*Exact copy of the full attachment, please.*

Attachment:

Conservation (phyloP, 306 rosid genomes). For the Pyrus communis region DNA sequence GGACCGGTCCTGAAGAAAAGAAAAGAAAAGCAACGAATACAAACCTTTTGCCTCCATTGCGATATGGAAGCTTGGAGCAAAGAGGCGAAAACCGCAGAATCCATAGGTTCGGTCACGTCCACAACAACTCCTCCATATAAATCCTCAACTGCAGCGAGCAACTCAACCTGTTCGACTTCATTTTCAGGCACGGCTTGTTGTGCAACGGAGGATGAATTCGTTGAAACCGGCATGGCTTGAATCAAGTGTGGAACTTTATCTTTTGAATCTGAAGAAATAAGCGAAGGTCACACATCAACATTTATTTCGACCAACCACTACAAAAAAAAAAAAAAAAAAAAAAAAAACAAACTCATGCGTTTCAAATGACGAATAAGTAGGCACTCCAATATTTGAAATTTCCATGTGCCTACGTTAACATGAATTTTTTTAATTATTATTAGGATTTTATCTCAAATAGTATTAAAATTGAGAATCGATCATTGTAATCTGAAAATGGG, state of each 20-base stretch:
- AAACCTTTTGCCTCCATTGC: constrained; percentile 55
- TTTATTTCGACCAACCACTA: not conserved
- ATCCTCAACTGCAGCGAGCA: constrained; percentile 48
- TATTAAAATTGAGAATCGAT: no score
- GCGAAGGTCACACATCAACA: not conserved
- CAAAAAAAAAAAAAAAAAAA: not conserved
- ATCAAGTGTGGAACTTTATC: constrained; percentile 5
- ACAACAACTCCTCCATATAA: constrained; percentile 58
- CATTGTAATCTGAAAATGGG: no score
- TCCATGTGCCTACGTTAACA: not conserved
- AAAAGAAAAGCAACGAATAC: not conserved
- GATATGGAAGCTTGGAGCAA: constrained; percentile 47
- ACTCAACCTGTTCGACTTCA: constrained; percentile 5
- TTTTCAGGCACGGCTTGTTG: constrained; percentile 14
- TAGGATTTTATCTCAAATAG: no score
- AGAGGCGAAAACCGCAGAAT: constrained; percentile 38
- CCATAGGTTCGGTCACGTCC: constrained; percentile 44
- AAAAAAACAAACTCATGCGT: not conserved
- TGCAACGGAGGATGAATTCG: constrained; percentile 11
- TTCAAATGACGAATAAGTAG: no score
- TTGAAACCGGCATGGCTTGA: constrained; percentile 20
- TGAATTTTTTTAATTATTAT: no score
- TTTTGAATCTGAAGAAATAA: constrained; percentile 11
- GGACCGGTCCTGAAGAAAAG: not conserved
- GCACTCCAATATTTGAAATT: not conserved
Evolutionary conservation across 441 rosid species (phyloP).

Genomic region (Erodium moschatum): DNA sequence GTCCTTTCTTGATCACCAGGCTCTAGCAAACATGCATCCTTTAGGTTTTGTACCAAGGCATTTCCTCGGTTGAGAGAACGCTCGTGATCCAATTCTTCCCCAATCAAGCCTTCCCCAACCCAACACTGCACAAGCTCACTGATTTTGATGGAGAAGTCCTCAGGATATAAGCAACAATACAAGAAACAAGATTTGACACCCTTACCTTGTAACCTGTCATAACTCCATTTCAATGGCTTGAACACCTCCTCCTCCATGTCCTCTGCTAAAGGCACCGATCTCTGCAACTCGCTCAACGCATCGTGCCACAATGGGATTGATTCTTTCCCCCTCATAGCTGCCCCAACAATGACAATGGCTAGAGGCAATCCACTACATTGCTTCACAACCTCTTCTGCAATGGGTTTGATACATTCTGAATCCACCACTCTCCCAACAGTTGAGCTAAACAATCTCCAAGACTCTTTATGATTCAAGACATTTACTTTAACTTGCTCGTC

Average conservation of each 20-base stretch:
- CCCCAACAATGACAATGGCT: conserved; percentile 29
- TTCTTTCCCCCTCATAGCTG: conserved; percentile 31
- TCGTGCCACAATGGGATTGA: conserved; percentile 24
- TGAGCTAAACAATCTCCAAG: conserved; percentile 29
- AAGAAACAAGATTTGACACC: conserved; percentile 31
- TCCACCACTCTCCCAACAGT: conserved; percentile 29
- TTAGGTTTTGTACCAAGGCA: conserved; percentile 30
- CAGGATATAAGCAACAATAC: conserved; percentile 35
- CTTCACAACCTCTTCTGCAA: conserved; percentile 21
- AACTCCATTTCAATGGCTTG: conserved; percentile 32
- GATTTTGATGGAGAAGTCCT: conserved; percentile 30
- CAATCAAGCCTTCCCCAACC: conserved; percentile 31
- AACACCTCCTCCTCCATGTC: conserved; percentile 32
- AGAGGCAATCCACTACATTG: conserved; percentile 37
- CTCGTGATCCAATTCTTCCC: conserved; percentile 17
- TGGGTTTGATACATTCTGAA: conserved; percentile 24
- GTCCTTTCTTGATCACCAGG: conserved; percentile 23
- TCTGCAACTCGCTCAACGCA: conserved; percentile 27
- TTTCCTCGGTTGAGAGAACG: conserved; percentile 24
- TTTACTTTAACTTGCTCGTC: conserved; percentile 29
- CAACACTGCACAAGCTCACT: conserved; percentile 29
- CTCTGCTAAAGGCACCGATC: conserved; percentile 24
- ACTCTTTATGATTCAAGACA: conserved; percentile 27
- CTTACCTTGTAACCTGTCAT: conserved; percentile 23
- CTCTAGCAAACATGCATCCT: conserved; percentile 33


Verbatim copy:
Conservation (phyloP, 306 rosid genomes). For the Pyrus communis region DNA sequence GGACCGGTCCTGAAGAAAAGAAAAGAAAAGCAACGAATACAAACCTTTTGCCTCCATTGCGATATGGAAGCTTGGAGCAAAGAGGCGAAAACCGCAGAATCCATAGGTTCGGTCACGTCCACAACAACTCCTCCATATAAATCCTCAACTGCAGCGAGCAACTCAACCTGTTCGACTTCATTTTCAGGCACGGCTTGTTGTGCAACGGAGGATGAATTCGTTGAAACCGGCATGGCTTGAATCAAGTGTGGAACTTTATCTTTTGAATCTGAAGAAATAAGCGAAGGTCACACATCAACATTTATTTCGACCAACCACTACAAAAAAAAAAAAAAAAAAAAAAAAAACAAACTCATGCGTTTCAAATGACGAATAAGTAGGCACTCCAATATTTGAAATTTCCATGTGCCTACGTTAACATGAATTTTTTTAATTATTATTAGGATTTTATCTCAAATAGTATTAAAATTGAGAATCGATCATTGTAATCTGAAAATGGG, state of each 20-base stretch:
- AAACCTTTTGCCTCCATTGC: constrained; percentile 55
- TTTATTTCGACCAACCACTA: not conserved
- ATCCTCAACTGCAGCGAGCA: constrained; percentile 48
- TATTAAAATTGAGAATCGAT: no score
- GCGAAGGTCACACATCAACA: not conserved
- CAAAAAAAAAAAAAAAAAAA: not conserved
- ATCAAGTGTGGAACTTTATC: constrained; percentile 5
- ACAACAACTCCTCCATATAA: constrained; percentile 58
- CATTGTAATCTGAAAATGGG: no score
- TCCATGTGCCTACGTTAACA: not conserved
- AAAAGAAAAGCAACGAATAC: not conserved
- GATATGGAAGCTTGGAGCAA: constrained; percentile 47
- ACTCAACCTGTTCGACTTCA: constrained; percentile 5
- TTTTCAGGCACGGCTTGTTG: constrained; percentile 14
- TAGGATTTTATCTCAAATAG: no score
- AGAGGCGAAAACCGCAGAAT: constrained; percentile 38
- CCATAGGTTCGGTCACGTCC: constrained; percentile 44
- AAAAAAACAAACTCATGCGT: not conserved
- TGCAACGGAGGATGAATTCG: constrained; percentile 11
- TTCAAATGACGAATAAGTAG: no score
- TTGAAACCGGCATGGCTTGA: constrained; percentile 20
- TGAATTTTTTTAATTATTAT: no score
- TTTTGAATCTGAAGAAATAA: constrained; percentile 11
- GGACCGGTCCTGAAGAAAAG: not conserved
- GCACTCCAATATTTGAAATT: not conserved
Evolutionary conservation across 441 rosid species (phyloP).

Genomic region (Erodium moschatum): DNA sequence GTCCTTTCTTGATCACCAGGCTCTAGCAAACATGCATCCTTTAGGTTTTGTACCAAGGCATTTCCTCGGTTGAGAGAACGCTCGTGATCCAATTCTTCCCCAATCAAGCCTTCCCCAACCCAACACTGCACAAGCTCACTGATTTTGATGGAGAAGTCCTCAGGATATAAGCAACAATACAAGAAACAAGATTTGACACCCTTACCTTGTAACCTGTCATAACTCCATTTCAATGGCTTGAACACCTCCTCCTCCATGTCCTCTGCTAAAGGCACCGATCTCTGCAACTCGCTCAACGCATCGTGCCACAATGGGATTGATTCTTTCCCCCTCATAGCTGCCCCAACAATGACAATGGCTAGAGGCAATCCACTACATTGCTTCACAACCTCTTCTGCAATGGGTTTGATACATTCTGAATCCACCACTCTCCCAACAGTTGAGCTAAACAATCTCCAAGACTCTTTATGATTCAAGACATTTACTTTAACTTGCTCGTC

Average conservation of each 20-base stretch:
- CCCCAACAATGACAATGGCT: conserved; percentile 29
- TTCTTTCCCCCTCATAGCTG: conserved; percentile 31
- TCGTGCCACAATGGGATTGA: conserved; percentile 24
- TGAGCTAAACAATCTCCAAG: conserved; percentile 29
- AAGAAACAAGATTTGACACC: conserved; percentile 31
- TCCACCACTCTCCCAACAGT: conserved; percentile 29
- TTAGGTTTTGTACCAAGGCA: conserved; percentile 30
- CAGGATATAAGCAACAATAC: conserved; percentile 35
- CTTCACAACCTCTTCTGCAA: conserved; percentile 21
- AACTCCATTTCAATGGCTTG: conserved; percentile 32
- GATTTTGATGGAGAAGTCCT: conserved; percentile 30
- CAATCAAGCCTTCCCCAACC: conserved; percentile 31
- AACACCTCCTCCTCCATGTC: conserved; percentile 32
- AGAGGCAATCCACTACATTG: conserved; percentile 37
- CTCGTGATCCAATTCTTCCC: conserved; percentile 17
- TGGGTTTGATACATTCTGAA: conserved; percentile 24
- GTCCTTTCTTGATCACCAGG: conserved; percentile 23
- TCTGCAACTCGCTCAACGCA: conserved; percentile 27
- TTTCCTCGGTTGAGAGAACG: conserved; percentile 24
- TTTACTTTAACTTGCTCGTC: conserved; percentile 29
- CAACACTGCACAAGCTCACT: conserved; percentile 29
- CTCTGCTAAAGGCACCGATC: conserved; percentile 24
- ACTCTTTATGATTCAAGACA: conserved; percentile 27
- CTTACCTTGTAACCTGTCAT: conserved; percentile 23
- CTCTAGCAAACATGCATCCT: conserved; percentile 33